Journal of International Affairs
"...more people are concerned about the present than about recollections of the past." 1
Astrophysicist and dissident Fang Lizhi in a letter to Deng Xiaoping
Judging from reports by many Western observers (and some Chinese), the central government in Beijing is continually setting new precedents in authoritarian rule. From tighter censorship of foreign information and business-news services, to the re-internment of dissident Wei Jinsheng and the renewed military and rhetorical posturing over Taiwan, China is habitually seen as redrawing the basic conditions of Deng Xiaoping's greater openness with the outside world.
At the time of writing, the common view in Western reports from China is that the pendulum of political tolerance may be swinging back toward heightened repression, with top-tier Party officials increasingly pandering to a more vocal Chinese nationalism. For instance, the current revival of anti-corruption campaigns are justified less in terms of upholding Party authority and more in terms of improving national stability.
Western states, on the other hand, are portrayed by China watchers as being forced to react to Beijing's policy decisions or, at worst, as being caught unawares. The West's position often seems to be one of fending off an imagined, impending disaster, namely the power struggle which may occur after Deng's death is announced. In the meantime, few other states are less conducive to conjecture by outside observers. Few other countries also have China's potential to alter international stability, whether politically or economically, which is one of the few predictions that most China observers agree is possible. Yet, few other countries also have so many opportunities to expand further within world markets and play a new, decisive role in multilateral institutions.
The Journal's China issue in Winter 1986 focused on the optimism of the central planners' sweeping economic reforms, at a time when Party dogma was being replaced by talk of entrepreneurialism and profit incentives. Our aim ten years later is to reevaluate the forces behind China's continual changes, in an era when Western optimism for China is increasingly dissipating.
Much of the West's weakening enthusiasm stems from the apparent randomness of the Politburo's decisions. This, however, is often exaggerated by Western commentators. The Party's seemingly arbitrary rule may be just as easily characterized as calculated domestic consensus building. For instance, the ability of President Jiang Zemin to maintain power, apparently at the expense of Prime Minister Li Peng, has also meant having to keep any political ambitions of the People's Liberation Army under control. Even the death last year of Communist party octogenarian Chen Yun, a potential rival to Deng Xiaoping, helped affirm the continuation of Deng's program of economic reforms and discourage any lingering opposition by some conservative ideologues within the Party.
Larger societal factors, including widening regional and economic disparities, also have an increasingly strong bearing on the central government's policies. Among these factors is the issue of China's political dissidents, who are viewed as either the tip of the iceberg of the country's antagonism to the government or perhaps an elitist group set apart from average Chinese, the latter being closer to the Communist party's view.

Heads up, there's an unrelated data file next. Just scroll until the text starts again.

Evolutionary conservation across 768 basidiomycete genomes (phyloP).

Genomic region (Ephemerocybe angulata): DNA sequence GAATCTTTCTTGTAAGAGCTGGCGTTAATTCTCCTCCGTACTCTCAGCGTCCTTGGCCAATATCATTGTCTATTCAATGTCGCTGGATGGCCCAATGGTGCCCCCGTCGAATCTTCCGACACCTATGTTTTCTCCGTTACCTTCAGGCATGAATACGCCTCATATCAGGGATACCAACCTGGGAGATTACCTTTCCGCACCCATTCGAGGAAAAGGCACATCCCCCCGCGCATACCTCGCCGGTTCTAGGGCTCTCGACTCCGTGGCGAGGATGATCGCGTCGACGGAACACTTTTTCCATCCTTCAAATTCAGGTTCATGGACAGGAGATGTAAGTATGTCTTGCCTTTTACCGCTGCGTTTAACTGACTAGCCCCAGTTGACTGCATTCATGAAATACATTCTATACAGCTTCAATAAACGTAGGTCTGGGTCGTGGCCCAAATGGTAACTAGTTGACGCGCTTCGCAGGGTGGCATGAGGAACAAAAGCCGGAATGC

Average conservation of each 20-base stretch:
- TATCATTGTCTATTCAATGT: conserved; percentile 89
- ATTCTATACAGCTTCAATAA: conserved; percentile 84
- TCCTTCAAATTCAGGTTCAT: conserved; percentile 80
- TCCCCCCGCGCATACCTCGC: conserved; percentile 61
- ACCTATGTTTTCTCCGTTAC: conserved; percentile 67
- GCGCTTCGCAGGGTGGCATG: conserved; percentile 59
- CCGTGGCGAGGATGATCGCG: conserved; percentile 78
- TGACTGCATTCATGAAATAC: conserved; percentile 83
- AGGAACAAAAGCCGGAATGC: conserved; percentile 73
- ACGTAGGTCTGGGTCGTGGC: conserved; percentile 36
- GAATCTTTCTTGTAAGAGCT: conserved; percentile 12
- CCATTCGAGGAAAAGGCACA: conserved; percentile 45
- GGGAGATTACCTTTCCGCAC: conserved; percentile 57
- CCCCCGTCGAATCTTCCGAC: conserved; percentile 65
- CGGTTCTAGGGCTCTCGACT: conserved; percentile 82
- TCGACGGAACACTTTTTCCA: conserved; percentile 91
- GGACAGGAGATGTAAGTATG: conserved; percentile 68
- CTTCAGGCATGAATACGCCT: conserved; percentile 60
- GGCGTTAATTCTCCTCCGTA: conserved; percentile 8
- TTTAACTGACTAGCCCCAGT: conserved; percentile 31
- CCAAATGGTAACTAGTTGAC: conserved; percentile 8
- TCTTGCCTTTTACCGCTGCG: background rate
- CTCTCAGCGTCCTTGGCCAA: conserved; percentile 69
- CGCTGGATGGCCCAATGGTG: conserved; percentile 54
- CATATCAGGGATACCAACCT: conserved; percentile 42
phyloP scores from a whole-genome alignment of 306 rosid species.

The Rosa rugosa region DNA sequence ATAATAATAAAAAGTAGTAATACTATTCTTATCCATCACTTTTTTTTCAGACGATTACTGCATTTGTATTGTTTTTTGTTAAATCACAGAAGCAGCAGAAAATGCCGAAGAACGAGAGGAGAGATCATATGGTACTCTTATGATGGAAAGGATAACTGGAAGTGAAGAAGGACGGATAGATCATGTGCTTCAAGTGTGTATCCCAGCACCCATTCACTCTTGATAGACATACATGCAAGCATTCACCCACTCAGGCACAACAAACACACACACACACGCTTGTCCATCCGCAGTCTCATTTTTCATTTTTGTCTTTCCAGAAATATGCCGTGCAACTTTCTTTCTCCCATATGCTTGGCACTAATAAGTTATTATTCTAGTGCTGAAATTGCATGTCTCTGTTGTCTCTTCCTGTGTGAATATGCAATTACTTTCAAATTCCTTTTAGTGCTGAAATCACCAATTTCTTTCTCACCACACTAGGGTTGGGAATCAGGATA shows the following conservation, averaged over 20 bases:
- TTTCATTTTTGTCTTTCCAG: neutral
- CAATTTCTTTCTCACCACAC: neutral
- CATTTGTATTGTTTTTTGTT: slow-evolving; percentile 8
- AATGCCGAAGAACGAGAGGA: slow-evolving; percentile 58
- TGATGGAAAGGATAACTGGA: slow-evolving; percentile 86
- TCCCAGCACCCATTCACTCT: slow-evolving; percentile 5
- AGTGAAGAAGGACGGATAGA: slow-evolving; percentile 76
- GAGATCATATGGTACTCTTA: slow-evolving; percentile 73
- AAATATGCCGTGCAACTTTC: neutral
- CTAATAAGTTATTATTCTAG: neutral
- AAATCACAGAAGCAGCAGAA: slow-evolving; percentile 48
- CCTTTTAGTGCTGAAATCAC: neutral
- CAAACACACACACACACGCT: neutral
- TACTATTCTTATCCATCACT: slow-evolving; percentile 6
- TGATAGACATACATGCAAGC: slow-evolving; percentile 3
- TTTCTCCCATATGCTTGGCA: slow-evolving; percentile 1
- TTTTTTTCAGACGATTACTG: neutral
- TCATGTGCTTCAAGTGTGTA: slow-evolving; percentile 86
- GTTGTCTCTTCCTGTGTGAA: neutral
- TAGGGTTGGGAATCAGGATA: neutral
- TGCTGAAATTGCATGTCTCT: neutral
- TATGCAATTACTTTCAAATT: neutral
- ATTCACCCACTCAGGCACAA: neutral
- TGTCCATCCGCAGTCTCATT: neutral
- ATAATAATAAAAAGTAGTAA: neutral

Much has occurred in China within the past ten years. Yet, the present state of Chinese foreign and domestic policy is not merely an aftereffect of the post-Tiananmen crackdown on political dissent, just as Deng's economic reforms in the 1980s were not simply a remedy for the ills following the Cultural Revolution. Many of the basic societal and political changes in China have transcended these eras. It is these fundamental groundswell changes that the Journal has attempted to incorporate in its look at China today.
In putting together this issue, the editors of the Journal are indebted to many individuals for their generous assistance. We would especially like to thank the following people for their guidance: Andrew Nathan at Columbia University; David Shambaugh, editor of The China Quarterly and senior lecturer at the School of Oriental and African Studies, University of London; Agnès Gaudu at Amnesty International; Sophia Woodman at Human Rights in China and Michael Yahuda at the London School of Economics.
We would also like to thank John Ruggie, dean of Columbia University's School of International and Public Affairs, for his support, as well as Joan Turner and Penny Zaleta for their help. Our editorial assistants deserve a warm thanks for their vital input and expertise, and many thanks to Yuan Xue and Judy Chen, along with Min San Co, for their excellent translation work. But mostly, we are forever indebted to Harpreet Mahajan and Jeremy Blumenfeld for their technical assistance with production.
Finally, a note on the use of the pinyin system for romanizing Chinese words: Throughout most of the issue, the Journal is following pinyin, the system officially used by the mainland Chinese government and increasingly becoming the most common system for romanizing Chinese words in Western literature. However, we have made exceptions with some names far more familiar to Western readers in Wade-Giles form, such as Sun Yat-sen, Chiang Kai-shek and the Kuomintang. We are also following the pinyin rule of surname-first, given name-last, except when authors have requested to have their names appear in the Western word order.
Note 1: Fang Lizhi, "Letter to Deng Xiaoping," in Beijing Spring, 1989: Confrontation and Conflict: The Basic Documents, eds. Michel Oksenberg, Lawrence R. Sullivan and Marc Lambert (Armonk, NY: M.E. Sharpe, Inc., 1990) p. 167. Back.